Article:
ARI SITAS, a sociology professor at the University of Cape Town and chair of the National Institute for the Humanities and Social Sciences board, delivered the keynote address at the institutes’s conference on “our liberation struggle: the treasures of collective memory” over the weekend. Sitas’ address focuses on the Freedom Charter and transformation at universities. We publish an excerpt below.
The heritage of struggle and thinking we are marking today and tomorrow should humble us. As Mazisi Kunene intoned in his poetry collection The Ancestors and the Sacred Mountain, we should never forget that we are not driftwood and that we come from a long way back. And that we should bequeath to all future generations, he insisted, “the dream of the festival”.
As the National Institute for the Humanities and the Social Sciences we have to work hard to decipher the kind of human flourishing that such a festival demands. And we have to do it through some tetchy times because even though we are rooted, the flood waters are strong. As an institute furthermore, that deals with the knowledge projects of the higher-education system, what we have to deal with is a simple sentence (from the Freedom Charter) and a complex obligation.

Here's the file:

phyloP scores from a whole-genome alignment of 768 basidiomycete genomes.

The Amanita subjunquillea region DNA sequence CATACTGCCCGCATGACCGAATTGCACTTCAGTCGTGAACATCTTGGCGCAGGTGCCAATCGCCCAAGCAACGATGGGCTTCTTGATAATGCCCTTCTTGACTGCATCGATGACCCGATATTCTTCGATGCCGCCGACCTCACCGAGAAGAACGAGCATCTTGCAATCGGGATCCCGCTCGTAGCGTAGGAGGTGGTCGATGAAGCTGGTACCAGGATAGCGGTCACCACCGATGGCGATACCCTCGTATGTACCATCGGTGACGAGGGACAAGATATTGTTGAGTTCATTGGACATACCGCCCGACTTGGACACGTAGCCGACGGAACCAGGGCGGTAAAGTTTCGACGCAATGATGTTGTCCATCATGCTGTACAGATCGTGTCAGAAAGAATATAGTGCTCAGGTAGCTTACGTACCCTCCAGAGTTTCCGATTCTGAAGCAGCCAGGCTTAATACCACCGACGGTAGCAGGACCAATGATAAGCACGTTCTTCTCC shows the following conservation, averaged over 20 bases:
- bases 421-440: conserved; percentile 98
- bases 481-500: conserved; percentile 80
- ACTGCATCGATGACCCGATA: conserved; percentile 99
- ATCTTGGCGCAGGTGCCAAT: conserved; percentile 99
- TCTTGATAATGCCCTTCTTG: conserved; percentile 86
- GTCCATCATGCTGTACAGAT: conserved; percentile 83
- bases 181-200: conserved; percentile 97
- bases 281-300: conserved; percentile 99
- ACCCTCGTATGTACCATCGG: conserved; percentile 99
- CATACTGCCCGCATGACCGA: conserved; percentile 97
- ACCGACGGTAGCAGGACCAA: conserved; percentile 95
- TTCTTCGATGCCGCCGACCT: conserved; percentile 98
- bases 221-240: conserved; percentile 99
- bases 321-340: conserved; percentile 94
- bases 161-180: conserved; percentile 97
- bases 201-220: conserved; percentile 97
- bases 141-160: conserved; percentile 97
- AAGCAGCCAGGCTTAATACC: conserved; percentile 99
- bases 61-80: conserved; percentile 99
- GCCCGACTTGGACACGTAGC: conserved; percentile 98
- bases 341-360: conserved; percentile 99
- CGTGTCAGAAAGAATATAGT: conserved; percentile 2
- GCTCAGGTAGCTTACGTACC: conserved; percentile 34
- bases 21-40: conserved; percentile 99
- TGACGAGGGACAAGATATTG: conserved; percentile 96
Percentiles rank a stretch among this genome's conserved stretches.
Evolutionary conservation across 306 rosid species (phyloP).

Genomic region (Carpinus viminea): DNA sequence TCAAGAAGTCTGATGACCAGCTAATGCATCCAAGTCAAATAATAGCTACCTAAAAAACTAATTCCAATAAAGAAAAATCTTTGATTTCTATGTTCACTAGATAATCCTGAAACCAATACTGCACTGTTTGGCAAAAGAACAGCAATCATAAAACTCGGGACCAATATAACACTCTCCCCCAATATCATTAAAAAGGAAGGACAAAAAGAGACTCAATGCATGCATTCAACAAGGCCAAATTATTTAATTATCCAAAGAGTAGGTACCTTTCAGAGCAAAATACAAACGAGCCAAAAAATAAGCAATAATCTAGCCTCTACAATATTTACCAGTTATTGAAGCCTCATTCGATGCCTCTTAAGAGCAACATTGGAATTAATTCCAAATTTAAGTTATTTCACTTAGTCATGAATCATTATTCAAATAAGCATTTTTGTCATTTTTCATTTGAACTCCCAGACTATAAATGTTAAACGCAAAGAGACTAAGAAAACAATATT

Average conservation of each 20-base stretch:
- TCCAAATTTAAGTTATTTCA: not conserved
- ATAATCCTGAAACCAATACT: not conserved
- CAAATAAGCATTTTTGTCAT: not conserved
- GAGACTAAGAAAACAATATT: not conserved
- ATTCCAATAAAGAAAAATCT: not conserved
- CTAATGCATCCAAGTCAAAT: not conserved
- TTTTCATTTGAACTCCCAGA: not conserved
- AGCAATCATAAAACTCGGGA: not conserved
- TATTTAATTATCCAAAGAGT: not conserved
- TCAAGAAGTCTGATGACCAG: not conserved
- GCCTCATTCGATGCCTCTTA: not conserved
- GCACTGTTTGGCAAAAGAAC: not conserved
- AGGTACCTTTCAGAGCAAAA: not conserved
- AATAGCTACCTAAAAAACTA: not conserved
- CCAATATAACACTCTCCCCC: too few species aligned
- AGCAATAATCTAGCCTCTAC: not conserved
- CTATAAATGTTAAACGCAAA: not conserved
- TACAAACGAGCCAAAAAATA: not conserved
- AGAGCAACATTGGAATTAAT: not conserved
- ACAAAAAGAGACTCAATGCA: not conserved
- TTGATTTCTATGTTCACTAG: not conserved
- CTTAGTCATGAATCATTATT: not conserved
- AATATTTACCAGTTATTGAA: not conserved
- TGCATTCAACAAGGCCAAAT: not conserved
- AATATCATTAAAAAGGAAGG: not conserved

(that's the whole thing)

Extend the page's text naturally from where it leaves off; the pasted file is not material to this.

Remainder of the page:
The sentence: “The doors of learning and culture shall be opened.” We have been focusing on doors and we do know what doors look like, which ones were shut and which were bolted, which have been prized open and which ones opened and which ones are slightly ajar. We have talked of such doors since the Apartheid Universities Act of 1959. We know a lot about doors, but we alas know very little about what learning is.
Don’t get me wrong. Our higher-education institutions are awash with learning experts. Without exception some senior manager, a deputy vice-chancellor or a deputy to the deputy vice-chancellor is tasked with teaching and learning and hundreds of educational specialists, curriculum advisers, people who can measure the deficit of our students and the trappings of our lecturers , but very few would be able to tell us what a post-Apartheid learning experience our heritage implies, what should our knowledge project be and what its content might be beyond the obvious criticism that most of the current one is quite… Eurocentric.
So after the doors have been opened and indeed our buildings were re-designed to have no doors, what is inside might be highly problematic.
Since 1994 we have been at least conscious of the imperative of relevance. We have read Bertold Brecht’s lines where he faces the students of postwar East Germany and brings out the challenge:
So there you sit
And how much blood was shed
that you might sit here…Never forget…that you might sit here, not the other lot…
and now don’t shut your eyes
but learn to learn, and try to learn for what
Relevance has haunted us throughout the years and there have been two versions of it: a narrow and a broader instrumental version.
There is the narrow instrumental injunction that insists that the “for what” is answered by producing cheerful robots for the market or students who look good as attachments or extensions of an iPhone. We can even have special tutorials of how to manipulate all the iPhone’s functions, but do we have the capacity to make the iPhones or to create the next means of human communication?